• U.S.

Education: Autocrat of the Moneybags

4 minute read

A wonderful attraction for money had Abraham Flexner. For 30 years the fattest moneybags in the U. S. opened to his touch. He loosened up no mean part of the Rockefeller, Carnegie, Eastman and Morgan fortunes, channeled them into U. S. education. Last week, in his autobiography, I Remember (Simon & Schuster; $3.75), billiard-bald, wizened Dr. Flexner, 73, explained how he did it.

Louisville-born Abraham Flexner got a job with the Carnegie Foundation in 1908. His first assignment was to investigate the 155 U. S. and Canadian medical schools. His now famed report enabled him to get $1,500,000 of Rockefeller money to build up a great U. S. medical school at Johns Hopkins, his alma mater, and eventually revolutionized U. S. medical education. It also called him to the attention of John D. Rockefeller Jr.

Shocked at vice conditions in New York City, which he had investigated as a grand-jury chairman, Mr. Rockefeller prevailed upon Dr. Flexner to make a study of prostitution in Europe, a job for which, Dr. Flexner protested, he was “absolutely without qualifications.” Nevertheless, Dr. Flexner pitched in, conscientiously toured brothels and red-light districts in eight European countries. To his wife, Playwright Anne Crawford (Mrs. Wiggs of the Cabbage Patch), Dr. Flexner faithfully sent reports of his investigations. Excerpt (from an interview with a prostitute): “When I left, I gave her a few gold pieces. . . . She inquired very kindly: ‘Is this all?’ meaning obviously did I ask nothing more. ‘Yes,’ I replied. ‘Why,’ she said, ‘then you are not a man; you are an angel.’ ‘No,’ I objected, ‘I am a man all right.’ ”

Upshot of this assignment: New York City was “swept clean” of streetwalkers and Dr. Flexner got a key to the Rockefeller millions. In his 15 years on the Rockefeller General Education Board, Dr. Flexner helped create top-notch medical schools all over the U. S., launched progressive Lincoln School, steered the Rockefeller wealth into many another exemplary enterprise. When he retired from G. E. B. in 1928, philanthropists refused to give him peace, implored him to spend their money. At the urging of Newark Merchant Louis Bamberger, Dr. Flexner took $5,000,000 to start the Institute for Advanced Study in Princeton, N. J., got Albert Einstein to leave Germany to do research at his institute. Last October, having spent all the loose cash in sight, Dr. Flexner finally retired for good.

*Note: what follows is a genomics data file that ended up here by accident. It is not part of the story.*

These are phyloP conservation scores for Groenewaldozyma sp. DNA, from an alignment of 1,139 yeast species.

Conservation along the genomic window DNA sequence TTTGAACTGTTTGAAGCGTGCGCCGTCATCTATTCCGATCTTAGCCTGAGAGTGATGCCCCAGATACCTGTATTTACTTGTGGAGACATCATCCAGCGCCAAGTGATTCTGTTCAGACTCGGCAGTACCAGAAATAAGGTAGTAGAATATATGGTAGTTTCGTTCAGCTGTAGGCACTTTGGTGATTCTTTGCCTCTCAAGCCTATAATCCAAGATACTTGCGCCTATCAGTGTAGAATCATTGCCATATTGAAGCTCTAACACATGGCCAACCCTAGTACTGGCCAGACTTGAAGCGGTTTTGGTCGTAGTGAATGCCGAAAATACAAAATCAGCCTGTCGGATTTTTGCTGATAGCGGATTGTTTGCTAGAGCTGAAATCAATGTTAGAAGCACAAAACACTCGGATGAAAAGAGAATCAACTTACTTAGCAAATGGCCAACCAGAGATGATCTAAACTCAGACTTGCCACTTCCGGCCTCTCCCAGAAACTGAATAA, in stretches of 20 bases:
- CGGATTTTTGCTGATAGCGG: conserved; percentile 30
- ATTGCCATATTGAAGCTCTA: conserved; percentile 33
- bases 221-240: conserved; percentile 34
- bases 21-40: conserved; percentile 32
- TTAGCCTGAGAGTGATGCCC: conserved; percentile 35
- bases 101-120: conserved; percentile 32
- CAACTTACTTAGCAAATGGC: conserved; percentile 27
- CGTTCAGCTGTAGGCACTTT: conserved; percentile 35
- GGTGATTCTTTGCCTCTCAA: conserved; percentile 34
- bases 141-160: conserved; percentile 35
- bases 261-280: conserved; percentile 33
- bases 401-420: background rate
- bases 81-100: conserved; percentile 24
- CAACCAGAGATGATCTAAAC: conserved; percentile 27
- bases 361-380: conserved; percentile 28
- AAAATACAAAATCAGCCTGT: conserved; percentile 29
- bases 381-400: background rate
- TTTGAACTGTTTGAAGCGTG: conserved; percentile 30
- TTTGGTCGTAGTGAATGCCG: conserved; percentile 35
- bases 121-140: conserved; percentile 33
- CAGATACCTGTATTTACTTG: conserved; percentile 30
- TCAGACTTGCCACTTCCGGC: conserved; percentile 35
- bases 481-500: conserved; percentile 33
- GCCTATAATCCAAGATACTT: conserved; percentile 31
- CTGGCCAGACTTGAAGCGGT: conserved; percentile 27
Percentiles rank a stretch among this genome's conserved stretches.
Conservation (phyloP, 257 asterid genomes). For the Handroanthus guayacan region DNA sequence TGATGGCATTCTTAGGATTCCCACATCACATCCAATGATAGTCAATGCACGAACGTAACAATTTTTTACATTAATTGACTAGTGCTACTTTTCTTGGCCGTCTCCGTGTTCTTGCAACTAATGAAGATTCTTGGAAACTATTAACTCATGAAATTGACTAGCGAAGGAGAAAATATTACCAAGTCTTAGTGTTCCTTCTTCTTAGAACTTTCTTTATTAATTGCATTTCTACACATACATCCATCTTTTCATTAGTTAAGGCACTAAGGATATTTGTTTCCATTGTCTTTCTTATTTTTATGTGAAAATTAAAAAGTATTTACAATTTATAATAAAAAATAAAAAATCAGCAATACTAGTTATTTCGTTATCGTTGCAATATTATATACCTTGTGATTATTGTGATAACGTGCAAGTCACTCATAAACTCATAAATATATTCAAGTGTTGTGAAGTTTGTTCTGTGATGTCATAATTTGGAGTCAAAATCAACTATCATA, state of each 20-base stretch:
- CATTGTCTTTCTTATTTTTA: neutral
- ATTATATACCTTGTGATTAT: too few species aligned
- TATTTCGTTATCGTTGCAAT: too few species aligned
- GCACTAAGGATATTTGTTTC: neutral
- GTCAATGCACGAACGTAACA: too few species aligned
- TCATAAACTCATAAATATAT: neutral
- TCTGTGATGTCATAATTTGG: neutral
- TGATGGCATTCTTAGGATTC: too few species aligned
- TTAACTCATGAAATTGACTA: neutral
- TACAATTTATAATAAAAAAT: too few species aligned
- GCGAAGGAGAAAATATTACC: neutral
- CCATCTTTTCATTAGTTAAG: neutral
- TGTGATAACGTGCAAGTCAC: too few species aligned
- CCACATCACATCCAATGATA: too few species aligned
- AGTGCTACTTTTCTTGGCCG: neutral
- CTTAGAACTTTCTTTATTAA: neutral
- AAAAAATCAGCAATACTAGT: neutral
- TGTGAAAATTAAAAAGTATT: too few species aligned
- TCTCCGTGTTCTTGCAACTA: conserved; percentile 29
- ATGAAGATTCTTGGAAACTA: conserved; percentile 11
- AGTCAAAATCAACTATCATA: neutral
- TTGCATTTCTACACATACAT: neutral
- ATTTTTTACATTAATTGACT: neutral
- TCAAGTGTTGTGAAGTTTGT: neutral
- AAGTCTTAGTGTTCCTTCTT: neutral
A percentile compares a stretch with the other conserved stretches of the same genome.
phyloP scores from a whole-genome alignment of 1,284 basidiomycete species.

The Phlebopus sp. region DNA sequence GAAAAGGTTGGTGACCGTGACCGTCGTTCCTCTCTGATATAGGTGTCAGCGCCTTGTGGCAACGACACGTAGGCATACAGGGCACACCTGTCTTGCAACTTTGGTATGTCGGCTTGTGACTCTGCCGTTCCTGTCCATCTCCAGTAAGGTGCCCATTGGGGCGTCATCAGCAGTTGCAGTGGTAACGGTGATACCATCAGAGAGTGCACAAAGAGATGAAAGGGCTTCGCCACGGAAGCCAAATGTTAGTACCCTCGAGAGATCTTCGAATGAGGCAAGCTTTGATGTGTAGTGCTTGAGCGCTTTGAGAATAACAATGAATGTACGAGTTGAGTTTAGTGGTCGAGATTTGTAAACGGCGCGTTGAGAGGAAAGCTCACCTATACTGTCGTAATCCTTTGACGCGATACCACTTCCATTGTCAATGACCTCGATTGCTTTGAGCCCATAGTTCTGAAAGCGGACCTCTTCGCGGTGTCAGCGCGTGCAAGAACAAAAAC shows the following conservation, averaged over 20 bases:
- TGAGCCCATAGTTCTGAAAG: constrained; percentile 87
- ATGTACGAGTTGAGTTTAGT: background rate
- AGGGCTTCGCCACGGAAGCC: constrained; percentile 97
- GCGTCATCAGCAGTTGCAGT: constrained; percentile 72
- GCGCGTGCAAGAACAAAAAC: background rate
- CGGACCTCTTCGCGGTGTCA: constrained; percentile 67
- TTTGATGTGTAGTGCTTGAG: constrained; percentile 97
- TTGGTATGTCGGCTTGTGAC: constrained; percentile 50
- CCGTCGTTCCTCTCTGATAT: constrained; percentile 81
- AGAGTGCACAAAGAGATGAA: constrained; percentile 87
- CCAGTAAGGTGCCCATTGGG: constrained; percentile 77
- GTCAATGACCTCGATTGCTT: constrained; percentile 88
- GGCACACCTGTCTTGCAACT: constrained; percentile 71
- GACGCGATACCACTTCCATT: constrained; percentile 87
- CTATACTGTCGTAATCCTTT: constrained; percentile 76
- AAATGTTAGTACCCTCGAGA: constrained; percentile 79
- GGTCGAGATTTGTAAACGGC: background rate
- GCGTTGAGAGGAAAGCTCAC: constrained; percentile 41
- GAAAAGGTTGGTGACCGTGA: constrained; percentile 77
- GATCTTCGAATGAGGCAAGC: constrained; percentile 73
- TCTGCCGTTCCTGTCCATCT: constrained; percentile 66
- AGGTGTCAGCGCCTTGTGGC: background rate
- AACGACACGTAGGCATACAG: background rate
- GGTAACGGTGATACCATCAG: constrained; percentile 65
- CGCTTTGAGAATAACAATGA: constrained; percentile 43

Dr. Flexner livens his autobiography with many an anecdote illustrating his money-raising methods. Samples:

≫One day in 1919 he proposed to Frederick T. Gates, a good friend of Rockefeller Sr., that John D. give $50,000,000 for medical education. Gates: “Write a memorandum . . . to Mr. Rockefeller.” Flexner: “How much will he read?” Gates: “Oh, five pages.” Flexner: “Very well, I shall try to get it into four.” Few months later Rockefeller’s counsel handed Flexner a note pledging $20,000,000, asked what Flexner intended to do with it. Replied Flexner: “Not much until we get the other $30,000,000.” He got the $50,000,000.

≫ Visiting Archeologist Harold H. Nelson in the Egyptian desert, Flexner asked whether Nelson’s daughter Irene had a donkey. Nelson replied that he could not afford it, explained that if he bought a donkey (price: $50) and stayed in Egypt long enough to enjoy it, he would also need a stable, stable boy, books, a fire-and ant-proof library, a photographer, many another item of archeological equipment. Total cost of donkey: $400,000. Flexner told the story to Julius Rosenwald and the G. E. B., raised the $400,000, cabled Nelson: “Buy Irene a donkey.”

≫ One day J. P. Morgan summoned Flexner, offered to give the Lying-in Hospital in Manhattan to the G. E. B.-aided Cornell Medical School. Flexner: “Do you run a deficit?” Morgan: “. . . about $50,000.” Flexner replied that he would advise Cornell to decline. “Decline four or five million dollars?” exclaimed Morgan. Flexner: “Mr. Morgan, have you ever read Potash and Perlmutter?” Morgan: “No.” Flexner: “. . . They were making a schedule of their assets and liabilities. . . . Potash cried out: ‘Von 1902 Cadillac.’ ‘Vat,’ replied Perlmutter. . . . ‘Von 1902 Cadillac ain’t no asset. It is a liability.’ ” Thereupon Flexner proposed to accept the hospital if Morgan added $2,000,000 to its endowment, observed: “You will never get out of this hole any cheaper.” Two days later, Morgan gave in.

≫ Flexner visited George Eastman at home in Rochester, for two hours earnestly outlined a scheme to build a $10,000,000 medical school at University of Rochester. Impressed, Eastman said he could spare $2,500,000. Flexner: “There’s no hurry. Wait till you sell more Kodaks.” Few days later Eastman summoned Flexner from Manhattan, offered $3,500,000. Flexner shook his head, returned to Manhattan. Few weeks later, Eastman called him again, announced: “I shall make one more offer and then I never want to see your face again.” The offer: $5,000,000, if G. E. B. put up the rest. This time Flexner accepted. Cried Eastman: “You are the best salesman I have ever seen.”

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